Fainting from an emotional shock is iconic, especially for females. Fear and other stressful emotional states that provoke a similar shock response in the cardiovascu-lar system that occurs after traumatic injury will cause fainting. Some people faint at the sight of blood, for example. This is believed to be in part a genetically predis-posed mechanism that may have had survival value for our ancestors. Those people who had a hair-trigger response to activating this last-ditch safety mechanism to limit blood loss from trauma survived in prehistoric times long before medical first responders existed. Even seeing blood loss or seeing a hypodermic needle causing penetrating “injury” to another person can trigger fainting in these people.

If there is not sufficient oxygen in the blood, a person can faint even if blood flow to the brain is adequate. Free divers who compete in breath-holding contests skirt the deadly threshold of losing conscious ess and drowning. This happened recently to competitive free diver Natalia Molchanova. Impaired lung function or insufficient oxy-gen in the atmosphere will cause a loss of consciousness. High altitude pilots and mountaineers,for example,are at risk of hypoxia-induced fainting. However, anything that impairs the delivery of oxygen to red blood cells can result in fainting. Inhaling carbon monoxide, which impairs the ability of hemoglobin to bind oxygen, will induce fainting very quickly.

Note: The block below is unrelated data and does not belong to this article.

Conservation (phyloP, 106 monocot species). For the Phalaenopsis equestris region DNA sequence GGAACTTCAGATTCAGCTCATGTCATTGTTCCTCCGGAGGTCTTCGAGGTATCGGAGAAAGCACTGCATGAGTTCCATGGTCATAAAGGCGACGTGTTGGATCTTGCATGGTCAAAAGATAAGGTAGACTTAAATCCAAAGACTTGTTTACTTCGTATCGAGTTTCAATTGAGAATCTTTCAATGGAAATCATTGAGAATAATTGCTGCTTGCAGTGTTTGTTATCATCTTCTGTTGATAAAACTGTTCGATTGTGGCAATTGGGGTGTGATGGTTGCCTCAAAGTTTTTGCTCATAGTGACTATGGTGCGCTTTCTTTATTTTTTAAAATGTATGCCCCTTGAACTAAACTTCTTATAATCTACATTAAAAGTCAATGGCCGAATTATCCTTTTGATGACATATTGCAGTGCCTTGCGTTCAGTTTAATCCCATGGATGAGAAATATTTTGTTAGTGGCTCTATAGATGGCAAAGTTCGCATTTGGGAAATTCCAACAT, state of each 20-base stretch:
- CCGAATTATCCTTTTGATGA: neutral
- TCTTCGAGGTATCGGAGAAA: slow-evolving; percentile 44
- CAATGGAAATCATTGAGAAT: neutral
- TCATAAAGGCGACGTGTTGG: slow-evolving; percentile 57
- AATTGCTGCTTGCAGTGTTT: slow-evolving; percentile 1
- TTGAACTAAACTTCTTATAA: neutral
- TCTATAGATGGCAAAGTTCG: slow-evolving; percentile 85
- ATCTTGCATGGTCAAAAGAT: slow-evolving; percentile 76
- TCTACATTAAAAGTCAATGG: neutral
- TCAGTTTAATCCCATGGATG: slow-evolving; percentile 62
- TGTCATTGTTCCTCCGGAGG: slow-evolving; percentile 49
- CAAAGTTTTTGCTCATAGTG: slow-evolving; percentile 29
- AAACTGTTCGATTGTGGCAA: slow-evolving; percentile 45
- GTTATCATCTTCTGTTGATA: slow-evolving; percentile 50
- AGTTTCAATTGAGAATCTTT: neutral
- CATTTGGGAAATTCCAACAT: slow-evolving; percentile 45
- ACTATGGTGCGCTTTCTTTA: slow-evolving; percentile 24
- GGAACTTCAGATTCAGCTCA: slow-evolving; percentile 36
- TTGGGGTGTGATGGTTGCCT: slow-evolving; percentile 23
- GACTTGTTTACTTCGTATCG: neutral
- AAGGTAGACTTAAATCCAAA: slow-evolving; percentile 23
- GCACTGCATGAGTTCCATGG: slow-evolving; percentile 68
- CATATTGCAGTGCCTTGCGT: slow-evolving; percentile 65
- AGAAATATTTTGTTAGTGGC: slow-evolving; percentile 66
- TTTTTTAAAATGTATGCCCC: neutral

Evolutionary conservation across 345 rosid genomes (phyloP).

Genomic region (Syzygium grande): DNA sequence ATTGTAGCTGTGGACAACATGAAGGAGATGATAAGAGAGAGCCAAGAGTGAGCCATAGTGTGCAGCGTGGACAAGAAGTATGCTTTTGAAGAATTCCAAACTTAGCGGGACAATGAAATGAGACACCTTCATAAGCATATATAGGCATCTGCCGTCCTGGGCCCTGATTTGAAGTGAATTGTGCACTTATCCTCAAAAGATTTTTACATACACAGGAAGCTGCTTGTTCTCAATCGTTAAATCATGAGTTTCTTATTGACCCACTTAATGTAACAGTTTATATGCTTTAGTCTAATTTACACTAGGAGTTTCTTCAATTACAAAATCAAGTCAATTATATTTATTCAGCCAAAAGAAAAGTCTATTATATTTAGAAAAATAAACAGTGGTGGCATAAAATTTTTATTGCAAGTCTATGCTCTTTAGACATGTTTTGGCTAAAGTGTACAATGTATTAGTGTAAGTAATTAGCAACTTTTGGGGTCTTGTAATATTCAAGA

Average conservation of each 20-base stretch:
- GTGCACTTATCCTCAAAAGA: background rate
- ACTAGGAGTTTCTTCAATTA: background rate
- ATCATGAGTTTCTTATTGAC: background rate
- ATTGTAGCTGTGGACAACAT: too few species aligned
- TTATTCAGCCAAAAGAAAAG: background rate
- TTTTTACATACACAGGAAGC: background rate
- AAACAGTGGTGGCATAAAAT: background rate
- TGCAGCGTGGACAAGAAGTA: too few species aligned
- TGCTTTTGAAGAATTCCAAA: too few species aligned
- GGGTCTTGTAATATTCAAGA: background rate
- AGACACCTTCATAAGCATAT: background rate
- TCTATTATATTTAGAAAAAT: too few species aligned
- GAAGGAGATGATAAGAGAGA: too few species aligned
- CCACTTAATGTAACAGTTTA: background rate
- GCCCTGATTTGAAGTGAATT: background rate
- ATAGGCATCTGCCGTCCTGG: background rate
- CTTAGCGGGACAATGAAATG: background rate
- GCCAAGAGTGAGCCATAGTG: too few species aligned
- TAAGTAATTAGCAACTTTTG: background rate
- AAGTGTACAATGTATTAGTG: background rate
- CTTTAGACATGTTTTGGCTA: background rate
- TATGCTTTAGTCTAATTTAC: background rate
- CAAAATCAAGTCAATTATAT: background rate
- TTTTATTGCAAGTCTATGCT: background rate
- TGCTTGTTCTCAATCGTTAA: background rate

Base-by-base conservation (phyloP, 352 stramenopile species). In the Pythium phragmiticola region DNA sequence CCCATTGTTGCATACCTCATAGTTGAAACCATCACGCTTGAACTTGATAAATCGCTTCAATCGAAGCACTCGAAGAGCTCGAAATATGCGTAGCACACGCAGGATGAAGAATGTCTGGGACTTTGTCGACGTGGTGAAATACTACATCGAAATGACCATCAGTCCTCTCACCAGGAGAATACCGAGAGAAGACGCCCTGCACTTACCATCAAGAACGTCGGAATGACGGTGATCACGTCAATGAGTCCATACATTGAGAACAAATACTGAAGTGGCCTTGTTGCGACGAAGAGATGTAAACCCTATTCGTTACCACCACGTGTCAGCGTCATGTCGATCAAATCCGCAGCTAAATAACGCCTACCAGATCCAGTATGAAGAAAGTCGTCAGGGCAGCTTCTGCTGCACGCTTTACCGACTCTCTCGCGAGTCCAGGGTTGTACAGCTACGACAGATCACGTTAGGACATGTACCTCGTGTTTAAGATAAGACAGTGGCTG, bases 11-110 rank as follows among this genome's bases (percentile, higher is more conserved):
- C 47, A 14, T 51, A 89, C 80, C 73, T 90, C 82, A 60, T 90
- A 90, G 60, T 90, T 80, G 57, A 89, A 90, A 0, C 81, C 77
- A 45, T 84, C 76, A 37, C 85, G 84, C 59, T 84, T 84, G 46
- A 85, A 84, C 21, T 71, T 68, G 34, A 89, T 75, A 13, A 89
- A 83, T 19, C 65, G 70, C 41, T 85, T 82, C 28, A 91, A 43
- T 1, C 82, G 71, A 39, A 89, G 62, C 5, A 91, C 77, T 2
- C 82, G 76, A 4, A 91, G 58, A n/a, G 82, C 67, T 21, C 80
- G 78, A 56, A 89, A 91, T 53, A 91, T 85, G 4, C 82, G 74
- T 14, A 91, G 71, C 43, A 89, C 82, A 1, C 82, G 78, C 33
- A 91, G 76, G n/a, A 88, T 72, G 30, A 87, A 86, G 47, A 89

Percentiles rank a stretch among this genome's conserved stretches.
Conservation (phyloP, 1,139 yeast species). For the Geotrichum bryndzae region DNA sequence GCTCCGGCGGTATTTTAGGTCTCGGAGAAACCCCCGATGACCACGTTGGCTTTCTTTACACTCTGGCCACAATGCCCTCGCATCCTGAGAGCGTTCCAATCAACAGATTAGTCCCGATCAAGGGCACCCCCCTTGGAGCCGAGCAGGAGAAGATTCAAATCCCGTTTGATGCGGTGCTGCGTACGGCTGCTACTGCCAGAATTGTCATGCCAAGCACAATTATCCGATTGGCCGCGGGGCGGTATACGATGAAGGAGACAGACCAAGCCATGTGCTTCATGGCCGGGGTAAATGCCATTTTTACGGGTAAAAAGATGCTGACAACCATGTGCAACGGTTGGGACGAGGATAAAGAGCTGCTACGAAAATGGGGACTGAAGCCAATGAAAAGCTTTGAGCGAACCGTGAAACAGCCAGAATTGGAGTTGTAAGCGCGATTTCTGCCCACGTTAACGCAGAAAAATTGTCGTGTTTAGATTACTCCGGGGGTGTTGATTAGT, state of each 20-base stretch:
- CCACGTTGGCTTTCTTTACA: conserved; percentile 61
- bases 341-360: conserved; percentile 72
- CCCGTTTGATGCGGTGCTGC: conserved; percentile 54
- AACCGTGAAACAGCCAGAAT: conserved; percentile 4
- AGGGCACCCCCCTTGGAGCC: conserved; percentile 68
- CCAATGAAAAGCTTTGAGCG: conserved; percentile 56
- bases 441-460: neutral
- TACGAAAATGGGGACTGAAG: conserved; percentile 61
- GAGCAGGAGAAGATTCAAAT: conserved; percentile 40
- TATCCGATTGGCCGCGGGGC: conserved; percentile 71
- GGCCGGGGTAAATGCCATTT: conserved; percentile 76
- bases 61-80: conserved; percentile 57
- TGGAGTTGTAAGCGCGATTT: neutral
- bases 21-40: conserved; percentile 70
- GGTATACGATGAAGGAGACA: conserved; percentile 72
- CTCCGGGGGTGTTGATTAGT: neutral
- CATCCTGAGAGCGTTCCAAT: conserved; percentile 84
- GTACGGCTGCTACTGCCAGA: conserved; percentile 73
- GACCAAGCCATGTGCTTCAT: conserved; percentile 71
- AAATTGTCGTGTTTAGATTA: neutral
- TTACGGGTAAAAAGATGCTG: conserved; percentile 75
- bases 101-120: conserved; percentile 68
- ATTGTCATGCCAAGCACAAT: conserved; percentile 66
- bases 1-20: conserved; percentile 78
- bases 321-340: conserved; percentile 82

The third cause of fainting is disruption of neuronal function in the cerebral cortex. To- xins, such as alcohol,or anesthetics, which suppress normal electrical activity in the cerebral cortex,can induce a sudden loss of consciousness. Likewise, inadequate supply of glucose to fuel the energy demands of neurons will do it. Epilepsy and sei-zure are caused by wildly uncontrolled firing of neurons in the cerebral cortex. In this abnormal state, consciousness can be lost, just as we lose consciousness when our cortical activity becomes suppressed in sleep.